Passiflora belotii | The Italian Collection of Maurizio Vecchia

Passiflora belotii, information, classification, temperatures. etymology of Passiflora belotii. Discover the Italian Passiflora Collection by Maurizio Vecchia.

Passiflora belotii | The Italian Collection of Maurizio Vecchia


P. alata x P. caerulea
Hybrid of horticultural origin. 




P. alato-caerulea Lindley, P. 'Empress Eugenia', P. 'Impératrice Eugénie' Lemaire, P. 'Kaiserin Eugenia', P. 'Imperatrice Eugenia', P. x munroi Nicholson, P. x pfordtii hort. ex. J. Veitch.


The popular and commercial denomination is referred to Princess María Eugenia Ignacia Agustina de Palafox y Portocarrero de Guzmán y Kirkpatrick (1826-1920), known as Eugenia de Montijo, wife of Napoleon III.



The first known record of this historical hybrid dates back to 1824 (Lindley), with the botanical name of P. x alato-caerulea. Subsequently, it took the name of P. 'Empress Eugenie', which, for commercial reasons, was translated into various languages, thus creating a considerable number of variants. Now its long-accepted official name is P. x belotii.

The blend of delicate colours possessed by this hybrid's large flowers contrasts with its robustness and rapid growth. The sepals are pale, almost white; the petals are pink; and the corona, made up of 5 series of filaments, is violet, except at its base that is shaded in white. Thus nature, aided by man's intuition and imagination, has created very pleasant chromatic effects in this flower, making it one of the most sought-after and popular.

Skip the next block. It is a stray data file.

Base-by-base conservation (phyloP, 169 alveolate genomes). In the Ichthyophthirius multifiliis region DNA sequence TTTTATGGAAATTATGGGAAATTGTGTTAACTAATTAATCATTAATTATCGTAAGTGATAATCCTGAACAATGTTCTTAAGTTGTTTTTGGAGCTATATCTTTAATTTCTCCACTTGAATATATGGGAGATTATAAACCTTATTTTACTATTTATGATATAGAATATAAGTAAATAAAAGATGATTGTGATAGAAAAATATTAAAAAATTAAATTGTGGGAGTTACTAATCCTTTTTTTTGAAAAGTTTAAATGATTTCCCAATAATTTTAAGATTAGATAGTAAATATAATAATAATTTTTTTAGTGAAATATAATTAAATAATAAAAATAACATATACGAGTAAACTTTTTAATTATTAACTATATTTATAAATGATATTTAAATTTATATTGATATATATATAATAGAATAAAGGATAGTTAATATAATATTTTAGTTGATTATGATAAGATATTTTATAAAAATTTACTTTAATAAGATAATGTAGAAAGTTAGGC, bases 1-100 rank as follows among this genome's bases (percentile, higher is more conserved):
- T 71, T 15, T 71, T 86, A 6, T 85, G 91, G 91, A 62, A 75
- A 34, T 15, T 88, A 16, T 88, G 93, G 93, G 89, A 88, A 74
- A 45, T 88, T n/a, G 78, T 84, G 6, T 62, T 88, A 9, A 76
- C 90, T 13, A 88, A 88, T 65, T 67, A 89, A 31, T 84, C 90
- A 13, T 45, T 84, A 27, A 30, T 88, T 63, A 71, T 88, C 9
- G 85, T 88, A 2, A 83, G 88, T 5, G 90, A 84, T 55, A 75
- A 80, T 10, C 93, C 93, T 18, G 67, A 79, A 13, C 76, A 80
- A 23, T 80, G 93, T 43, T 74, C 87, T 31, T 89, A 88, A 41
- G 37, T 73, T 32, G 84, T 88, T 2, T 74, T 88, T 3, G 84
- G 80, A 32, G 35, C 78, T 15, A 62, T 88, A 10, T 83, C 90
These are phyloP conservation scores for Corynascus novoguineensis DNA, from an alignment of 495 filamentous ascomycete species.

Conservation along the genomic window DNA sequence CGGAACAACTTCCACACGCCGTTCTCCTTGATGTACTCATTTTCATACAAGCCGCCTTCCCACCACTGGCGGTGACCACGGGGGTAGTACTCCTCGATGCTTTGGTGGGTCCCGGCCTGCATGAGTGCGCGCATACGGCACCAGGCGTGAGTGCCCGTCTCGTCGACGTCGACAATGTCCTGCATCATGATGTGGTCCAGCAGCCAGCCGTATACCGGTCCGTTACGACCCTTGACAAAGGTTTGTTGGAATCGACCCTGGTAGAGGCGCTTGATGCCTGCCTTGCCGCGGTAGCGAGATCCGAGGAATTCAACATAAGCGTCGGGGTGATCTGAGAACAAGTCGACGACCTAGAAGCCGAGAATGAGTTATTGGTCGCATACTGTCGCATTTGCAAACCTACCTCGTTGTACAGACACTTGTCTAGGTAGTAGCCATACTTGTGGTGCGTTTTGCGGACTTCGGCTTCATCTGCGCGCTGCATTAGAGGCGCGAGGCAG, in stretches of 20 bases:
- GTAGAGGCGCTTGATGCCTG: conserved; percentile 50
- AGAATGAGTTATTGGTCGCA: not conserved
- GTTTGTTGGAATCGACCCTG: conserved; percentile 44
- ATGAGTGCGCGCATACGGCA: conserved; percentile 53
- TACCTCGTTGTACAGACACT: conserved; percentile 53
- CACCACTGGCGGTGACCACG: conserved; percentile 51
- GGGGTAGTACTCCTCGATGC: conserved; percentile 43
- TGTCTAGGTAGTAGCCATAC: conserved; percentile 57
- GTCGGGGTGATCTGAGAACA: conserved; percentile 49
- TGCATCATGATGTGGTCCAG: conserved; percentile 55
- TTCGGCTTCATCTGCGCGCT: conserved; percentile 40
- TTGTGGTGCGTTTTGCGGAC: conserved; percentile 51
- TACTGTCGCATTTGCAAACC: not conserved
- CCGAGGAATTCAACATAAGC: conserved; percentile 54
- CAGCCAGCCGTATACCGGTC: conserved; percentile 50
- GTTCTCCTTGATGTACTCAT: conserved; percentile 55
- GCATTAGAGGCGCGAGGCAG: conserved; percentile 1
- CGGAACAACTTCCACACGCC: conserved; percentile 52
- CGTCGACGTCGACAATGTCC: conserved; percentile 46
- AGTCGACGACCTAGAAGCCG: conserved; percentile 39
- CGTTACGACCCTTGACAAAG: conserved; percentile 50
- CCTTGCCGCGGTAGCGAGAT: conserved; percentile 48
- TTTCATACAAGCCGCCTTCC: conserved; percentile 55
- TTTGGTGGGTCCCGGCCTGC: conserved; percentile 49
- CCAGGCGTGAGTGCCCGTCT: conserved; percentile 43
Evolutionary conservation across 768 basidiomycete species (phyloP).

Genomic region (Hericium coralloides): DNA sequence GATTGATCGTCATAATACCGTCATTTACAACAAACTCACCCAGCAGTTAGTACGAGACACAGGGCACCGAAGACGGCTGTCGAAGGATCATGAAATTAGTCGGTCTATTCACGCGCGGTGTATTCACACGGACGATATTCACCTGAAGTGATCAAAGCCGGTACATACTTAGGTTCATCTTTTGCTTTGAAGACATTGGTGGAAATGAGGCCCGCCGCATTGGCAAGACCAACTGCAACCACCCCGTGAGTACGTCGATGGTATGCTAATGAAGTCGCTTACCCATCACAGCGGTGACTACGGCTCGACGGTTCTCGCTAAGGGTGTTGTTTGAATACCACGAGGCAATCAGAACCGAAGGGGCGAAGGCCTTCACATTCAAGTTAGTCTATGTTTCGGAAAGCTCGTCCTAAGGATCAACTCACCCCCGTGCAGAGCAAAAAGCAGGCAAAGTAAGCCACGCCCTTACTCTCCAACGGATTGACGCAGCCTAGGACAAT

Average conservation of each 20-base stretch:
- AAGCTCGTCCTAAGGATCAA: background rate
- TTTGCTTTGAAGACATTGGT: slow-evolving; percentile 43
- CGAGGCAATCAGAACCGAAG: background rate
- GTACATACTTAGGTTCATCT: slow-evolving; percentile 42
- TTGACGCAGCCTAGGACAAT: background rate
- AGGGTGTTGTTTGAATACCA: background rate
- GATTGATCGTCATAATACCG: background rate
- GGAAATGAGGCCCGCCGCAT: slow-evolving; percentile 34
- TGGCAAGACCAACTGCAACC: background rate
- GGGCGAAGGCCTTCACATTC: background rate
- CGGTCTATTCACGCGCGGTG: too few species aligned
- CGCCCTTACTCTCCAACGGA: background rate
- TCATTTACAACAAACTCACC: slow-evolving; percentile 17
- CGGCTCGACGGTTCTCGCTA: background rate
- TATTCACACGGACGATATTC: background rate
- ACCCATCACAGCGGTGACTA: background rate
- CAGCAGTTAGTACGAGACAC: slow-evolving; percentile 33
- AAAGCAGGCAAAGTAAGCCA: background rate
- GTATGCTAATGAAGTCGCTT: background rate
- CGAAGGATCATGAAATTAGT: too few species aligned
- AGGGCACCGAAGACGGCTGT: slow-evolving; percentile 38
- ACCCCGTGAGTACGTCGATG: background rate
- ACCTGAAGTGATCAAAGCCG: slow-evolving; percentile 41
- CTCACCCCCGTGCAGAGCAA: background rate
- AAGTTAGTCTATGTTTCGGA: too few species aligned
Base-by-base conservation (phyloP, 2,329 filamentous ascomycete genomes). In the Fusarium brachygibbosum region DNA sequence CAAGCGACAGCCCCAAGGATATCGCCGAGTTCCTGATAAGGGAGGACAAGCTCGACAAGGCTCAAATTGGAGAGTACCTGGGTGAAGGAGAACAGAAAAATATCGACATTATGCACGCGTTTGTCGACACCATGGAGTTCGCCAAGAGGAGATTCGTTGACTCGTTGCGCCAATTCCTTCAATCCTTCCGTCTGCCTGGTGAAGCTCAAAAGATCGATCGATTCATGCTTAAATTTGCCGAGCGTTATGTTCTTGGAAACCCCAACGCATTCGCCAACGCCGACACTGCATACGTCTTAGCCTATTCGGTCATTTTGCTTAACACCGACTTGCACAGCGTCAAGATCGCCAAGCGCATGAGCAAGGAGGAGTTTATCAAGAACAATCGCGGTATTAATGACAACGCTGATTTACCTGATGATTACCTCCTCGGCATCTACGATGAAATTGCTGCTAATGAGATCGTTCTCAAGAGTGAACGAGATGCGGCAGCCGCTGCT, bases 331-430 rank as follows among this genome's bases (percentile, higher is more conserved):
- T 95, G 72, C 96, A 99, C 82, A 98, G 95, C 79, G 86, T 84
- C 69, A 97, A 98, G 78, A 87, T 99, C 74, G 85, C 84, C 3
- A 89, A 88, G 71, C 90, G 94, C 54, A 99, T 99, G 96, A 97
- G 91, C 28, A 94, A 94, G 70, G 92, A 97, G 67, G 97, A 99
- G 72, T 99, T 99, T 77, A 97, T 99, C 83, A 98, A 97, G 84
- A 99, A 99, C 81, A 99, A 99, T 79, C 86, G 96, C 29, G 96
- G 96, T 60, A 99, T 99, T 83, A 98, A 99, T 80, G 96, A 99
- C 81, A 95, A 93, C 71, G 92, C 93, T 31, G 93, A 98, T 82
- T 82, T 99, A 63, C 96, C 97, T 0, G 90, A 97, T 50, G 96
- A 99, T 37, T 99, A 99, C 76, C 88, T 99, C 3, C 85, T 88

Its robust bearing and relative hardiness are further appreciated features.

Indeed, I have seen P. x belotii in open ground in central Italy, as well as in the south. This hybrid passionflower survives well outdoors, as long as frosts are sporadic and not too severe. A temperature of 4-5°C is ideal for passing the winter months safely. However, it is always advisable to put in place timely protection for the aerial part, after having applied a substantial peat mulch at the base.

It is not easy to distinguish P. x belotii from P. x allardii, as the two hybrids are very similar. P. x belotii, however, displays a more decisive chromatic contrast between the sepals and petals; moreover, the corona of filaments is shorter than the corolla. In P. x allardii the filaments are darker in the second half while lighter in the first, and are almost as long as the corolla itself.

Propagation is only possible from cuttings.